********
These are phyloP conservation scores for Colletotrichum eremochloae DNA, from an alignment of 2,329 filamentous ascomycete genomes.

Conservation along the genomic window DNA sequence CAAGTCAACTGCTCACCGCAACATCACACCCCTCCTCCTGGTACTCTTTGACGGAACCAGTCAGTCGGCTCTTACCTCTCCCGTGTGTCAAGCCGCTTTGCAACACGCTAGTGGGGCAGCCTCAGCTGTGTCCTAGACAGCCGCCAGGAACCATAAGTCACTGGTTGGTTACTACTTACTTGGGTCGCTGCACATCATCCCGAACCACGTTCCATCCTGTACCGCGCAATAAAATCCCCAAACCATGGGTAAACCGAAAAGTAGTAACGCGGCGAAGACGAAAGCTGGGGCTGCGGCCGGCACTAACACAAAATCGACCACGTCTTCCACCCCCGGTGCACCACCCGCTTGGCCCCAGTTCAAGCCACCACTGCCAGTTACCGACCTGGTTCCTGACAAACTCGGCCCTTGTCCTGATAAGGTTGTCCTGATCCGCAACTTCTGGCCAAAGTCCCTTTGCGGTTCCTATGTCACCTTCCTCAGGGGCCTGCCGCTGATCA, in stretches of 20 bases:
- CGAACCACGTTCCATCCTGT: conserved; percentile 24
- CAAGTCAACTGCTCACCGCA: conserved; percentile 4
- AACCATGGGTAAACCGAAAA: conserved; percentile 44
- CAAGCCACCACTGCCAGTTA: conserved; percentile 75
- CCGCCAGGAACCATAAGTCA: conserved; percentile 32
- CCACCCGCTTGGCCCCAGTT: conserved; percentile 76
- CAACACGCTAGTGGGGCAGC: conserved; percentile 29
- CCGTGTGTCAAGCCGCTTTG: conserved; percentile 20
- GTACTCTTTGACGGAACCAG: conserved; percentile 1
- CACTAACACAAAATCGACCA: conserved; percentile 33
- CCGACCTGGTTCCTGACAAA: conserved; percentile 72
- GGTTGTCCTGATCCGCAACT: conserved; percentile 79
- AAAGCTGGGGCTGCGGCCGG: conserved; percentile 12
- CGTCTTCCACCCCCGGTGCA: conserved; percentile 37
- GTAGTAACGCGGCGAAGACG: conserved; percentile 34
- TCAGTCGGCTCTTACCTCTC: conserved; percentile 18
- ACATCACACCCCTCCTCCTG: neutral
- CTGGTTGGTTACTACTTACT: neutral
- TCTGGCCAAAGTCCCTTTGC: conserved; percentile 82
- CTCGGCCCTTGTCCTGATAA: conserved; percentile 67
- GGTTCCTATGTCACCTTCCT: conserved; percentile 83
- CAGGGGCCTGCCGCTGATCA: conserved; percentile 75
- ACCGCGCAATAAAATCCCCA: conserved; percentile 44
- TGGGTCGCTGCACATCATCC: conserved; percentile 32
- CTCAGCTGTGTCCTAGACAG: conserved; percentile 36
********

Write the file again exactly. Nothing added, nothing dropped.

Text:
These are phyloP conservation scores for Colletotrichum eremochloae DNA, from an alignment of 2,329 filamentous ascomycete genomes.

Conservation along the genomic window DNA sequence CAAGTCAACTGCTCACCGCAACATCACACCCCTCCTCCTGGTACTCTTTGACGGAACCAGTCAGTCGGCTCTTACCTCTCCCGTGTGTCAAGCCGCTTTGCAACACGCTAGTGGGGCAGCCTCAGCTGTGTCCTAGACAGCCGCCAGGAACCATAAGTCACTGGTTGGTTACTACTTACTTGGGTCGCTGCACATCATCCCGAACCACGTTCCATCCTGTACCGCGCAATAAAATCCCCAAACCATGGGTAAACCGAAAAGTAGTAACGCGGCGAAGACGAAAGCTGGGGCTGCGGCCGGCACTAACACAAAATCGACCACGTCTTCCACCCCCGGTGCACCACCCGCTTGGCCCCAGTTCAAGCCACCACTGCCAGTTACCGACCTGGTTCCTGACAAACTCGGCCCTTGTCCTGATAAGGTTGTCCTGATCCGCAACTTCTGGCCAAAGTCCCTTTGCGGTTCCTATGTCACCTTCCTCAGGGGCCTGCCGCTGATCA, in stretches of 20 bases:
- CGAACCACGTTCCATCCTGT: conserved; percentile 24
- CAAGTCAACTGCTCACCGCA: conserved; percentile 4
- AACCATGGGTAAACCGAAAA: conserved; percentile 44
- CAAGCCACCACTGCCAGTTA: conserved; percentile 75
- CCGCCAGGAACCATAAGTCA: conserved; percentile 32
- CCACCCGCTTGGCCCCAGTT: conserved; percentile 76
- CAACACGCTAGTGGGGCAGC: conserved; percentile 29
- CCGTGTGTCAAGCCGCTTTG: conserved; percentile 20
- GTACTCTTTGACGGAACCAG: conserved; percentile 1
- CACTAACACAAAATCGACCA: conserved; percentile 33
- CCGACCTGGTTCCTGACAAA: conserved; percentile 72
- GGTTGTCCTGATCCGCAACT: conserved; percentile 79
- AAAGCTGGGGCTGCGGCCGG: conserved; percentile 12
- CGTCTTCCACCCCCGGTGCA: conserved; percentile 37
- GTAGTAACGCGGCGAAGACG: conserved; percentile 34
- TCAGTCGGCTCTTACCTCTC: conserved; percentile 18
- ACATCACACCCCTCCTCCTG: neutral
- CTGGTTGGTTACTACTTACT: neutral
- TCTGGCCAAAGTCCCTTTGC: conserved; percentile 82
- CTCGGCCCTTGTCCTGATAA: conserved; percentile 67
- GGTTCCTATGTCACCTTCCT: conserved; percentile 83
- CAGGGGCCTGCCGCTGATCA: conserved; percentile 75
- ACCGCGCAATAAAATCCCCA: conserved; percentile 44
- TGGGTCGCTGCACATCATCC: conserved; percentile 32
- CTCAGCTGTGTCCTAGACAG: conserved; percentile 36